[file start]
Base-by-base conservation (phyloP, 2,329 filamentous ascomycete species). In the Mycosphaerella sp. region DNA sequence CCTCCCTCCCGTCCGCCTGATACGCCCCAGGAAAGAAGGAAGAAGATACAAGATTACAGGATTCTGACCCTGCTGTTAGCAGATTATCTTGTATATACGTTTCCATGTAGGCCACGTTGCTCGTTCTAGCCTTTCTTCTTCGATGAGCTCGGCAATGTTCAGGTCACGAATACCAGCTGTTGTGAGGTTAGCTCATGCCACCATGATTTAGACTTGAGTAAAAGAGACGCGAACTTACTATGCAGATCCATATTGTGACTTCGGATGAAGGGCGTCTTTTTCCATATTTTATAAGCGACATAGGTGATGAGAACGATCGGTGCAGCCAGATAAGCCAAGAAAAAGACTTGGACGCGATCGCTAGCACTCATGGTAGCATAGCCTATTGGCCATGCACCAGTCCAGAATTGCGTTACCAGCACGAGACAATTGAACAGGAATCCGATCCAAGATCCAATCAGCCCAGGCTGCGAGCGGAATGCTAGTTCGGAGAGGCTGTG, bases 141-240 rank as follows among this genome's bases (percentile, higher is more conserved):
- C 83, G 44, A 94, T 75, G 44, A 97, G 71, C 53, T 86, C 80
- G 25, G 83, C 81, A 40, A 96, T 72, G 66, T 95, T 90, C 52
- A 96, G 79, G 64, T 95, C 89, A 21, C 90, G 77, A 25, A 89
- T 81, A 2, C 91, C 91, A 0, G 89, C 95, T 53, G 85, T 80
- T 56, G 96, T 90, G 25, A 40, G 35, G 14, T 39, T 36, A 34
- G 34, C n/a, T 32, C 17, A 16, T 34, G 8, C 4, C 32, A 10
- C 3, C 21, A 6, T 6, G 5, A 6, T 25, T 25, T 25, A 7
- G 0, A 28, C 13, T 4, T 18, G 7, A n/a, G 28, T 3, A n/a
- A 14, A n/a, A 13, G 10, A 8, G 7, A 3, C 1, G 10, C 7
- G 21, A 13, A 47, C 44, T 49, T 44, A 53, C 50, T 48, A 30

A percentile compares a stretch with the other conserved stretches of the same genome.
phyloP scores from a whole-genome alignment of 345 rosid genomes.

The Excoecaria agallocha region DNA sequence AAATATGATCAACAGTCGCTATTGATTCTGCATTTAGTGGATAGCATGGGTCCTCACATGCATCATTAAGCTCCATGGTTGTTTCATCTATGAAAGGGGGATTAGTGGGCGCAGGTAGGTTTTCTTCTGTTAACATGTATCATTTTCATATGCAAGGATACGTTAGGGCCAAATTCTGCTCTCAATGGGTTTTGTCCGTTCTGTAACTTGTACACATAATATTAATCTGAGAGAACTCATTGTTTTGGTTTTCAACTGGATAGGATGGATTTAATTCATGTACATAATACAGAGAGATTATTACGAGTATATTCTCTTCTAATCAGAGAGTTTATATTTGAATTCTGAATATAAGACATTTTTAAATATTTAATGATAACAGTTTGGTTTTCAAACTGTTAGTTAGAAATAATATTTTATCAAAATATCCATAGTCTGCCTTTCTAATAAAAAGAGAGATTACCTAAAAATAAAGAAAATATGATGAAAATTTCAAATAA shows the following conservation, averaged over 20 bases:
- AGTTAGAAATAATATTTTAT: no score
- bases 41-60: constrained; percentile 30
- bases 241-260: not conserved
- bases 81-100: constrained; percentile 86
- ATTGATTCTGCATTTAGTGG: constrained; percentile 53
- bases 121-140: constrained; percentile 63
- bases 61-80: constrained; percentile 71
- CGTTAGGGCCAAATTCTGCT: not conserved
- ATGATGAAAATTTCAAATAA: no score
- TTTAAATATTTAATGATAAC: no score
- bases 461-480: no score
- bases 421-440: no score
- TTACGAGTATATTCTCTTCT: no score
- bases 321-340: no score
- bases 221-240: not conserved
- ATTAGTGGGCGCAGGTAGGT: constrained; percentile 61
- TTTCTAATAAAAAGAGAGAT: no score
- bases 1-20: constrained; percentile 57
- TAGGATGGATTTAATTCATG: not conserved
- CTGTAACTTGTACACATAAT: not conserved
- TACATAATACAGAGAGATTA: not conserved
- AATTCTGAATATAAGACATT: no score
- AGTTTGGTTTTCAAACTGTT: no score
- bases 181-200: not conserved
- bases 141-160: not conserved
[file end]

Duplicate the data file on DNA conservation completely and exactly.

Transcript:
Base-by-base conservation (phyloP, 2,329 filamentous ascomycete species). In the Mycosphaerella sp. region DNA sequence CCTCCCTCCCGTCCGCCTGATACGCCCCAGGAAAGAAGGAAGAAGATACAAGATTACAGGATTCTGACCCTGCTGTTAGCAGATTATCTTGTATATACGTTTCCATGTAGGCCACGTTGCTCGTTCTAGCCTTTCTTCTTCGATGAGCTCGGCAATGTTCAGGTCACGAATACCAGCTGTTGTGAGGTTAGCTCATGCCACCATGATTTAGACTTGAGTAAAAGAGACGCGAACTTACTATGCAGATCCATATTGTGACTTCGGATGAAGGGCGTCTTTTTCCATATTTTATAAGCGACATAGGTGATGAGAACGATCGGTGCAGCCAGATAAGCCAAGAAAAAGACTTGGACGCGATCGCTAGCACTCATGGTAGCATAGCCTATTGGCCATGCACCAGTCCAGAATTGCGTTACCAGCACGAGACAATTGAACAGGAATCCGATCCAAGATCCAATCAGCCCAGGCTGCGAGCGGAATGCTAGTTCGGAGAGGCTGTG, bases 141-240 rank as follows among this genome's bases (percentile, higher is more conserved):
- C 83, G 44, A 94, T 75, G 44, A 97, G 71, C 53, T 86, C 80
- G 25, G 83, C 81, A 40, A 96, T 72, G 66, T 95, T 90, C 52
- A 96, G 79, G 64, T 95, C 89, A 21, C 90, G 77, A 25, A 89
- T 81, A 2, C 91, C 91, A 0, G 89, C 95, T 53, G 85, T 80
- T 56, G 96, T 90, G 25, A 40, G 35, G 14, T 39, T 36, A 34
- G 34, C n/a, T 32, C 17, A 16, T 34, G 8, C 4, C 32, A 10
- C 3, C 21, A 6, T 6, G 5, A 6, T 25, T 25, T 25, A 7
- G 0, A 28, C 13, T 4, T 18, G 7, A n/a, G 28, T 3, A n/a
- A 14, A n/a, A 13, G 10, A 8, G 7, A 3, C 1, G 10, C 7
- G 21, A 13, A 47, C 44, T 49, T 44, A 53, C 50, T 48, A 30

A percentile compares a stretch with the other conserved stretches of the same genome.
phyloP scores from a whole-genome alignment of 345 rosid genomes.

The Excoecaria agallocha region DNA sequence AAATATGATCAACAGTCGCTATTGATTCTGCATTTAGTGGATAGCATGGGTCCTCACATGCATCATTAAGCTCCATGGTTGTTTCATCTATGAAAGGGGGATTAGTGGGCGCAGGTAGGTTTTCTTCTGTTAACATGTATCATTTTCATATGCAAGGATACGTTAGGGCCAAATTCTGCTCTCAATGGGTTTTGTCCGTTCTGTAACTTGTACACATAATATTAATCTGAGAGAACTCATTGTTTTGGTTTTCAACTGGATAGGATGGATTTAATTCATGTACATAATACAGAGAGATTATTACGAGTATATTCTCTTCTAATCAGAGAGTTTATATTTGAATTCTGAATATAAGACATTTTTAAATATTTAATGATAACAGTTTGGTTTTCAAACTGTTAGTTAGAAATAATATTTTATCAAAATATCCATAGTCTGCCTTTCTAATAAAAAGAGAGATTACCTAAAAATAAAGAAAATATGATGAAAATTTCAAATAA shows the following conservation, averaged over 20 bases:
- AGTTAGAAATAATATTTTAT: no score
- bases 41-60: constrained; percentile 30
- bases 241-260: not conserved
- bases 81-100: constrained; percentile 86
- ATTGATTCTGCATTTAGTGG: constrained; percentile 53
- bases 121-140: constrained; percentile 63
- bases 61-80: constrained; percentile 71
- CGTTAGGGCCAAATTCTGCT: not conserved
- ATGATGAAAATTTCAAATAA: no score
- TTTAAATATTTAATGATAAC: no score
- bases 461-480: no score
- bases 421-440: no score
- TTACGAGTATATTCTCTTCT: no score
- bases 321-340: no score
- bases 221-240: not conserved
- ATTAGTGGGCGCAGGTAGGT: constrained; percentile 61
- TTTCTAATAAAAAGAGAGAT: no score
- bases 1-20: constrained; percentile 57
- TAGGATGGATTTAATTCATG: not conserved
- CTGTAACTTGTACACATAAT: not conserved
- TACATAATACAGAGAGATTA: not conserved
- AATTCTGAATATAAGACATT: no score
- AGTTTGGTTTTCAAACTGTT: no score
- bases 181-200: not conserved
- bases 141-160: not conserved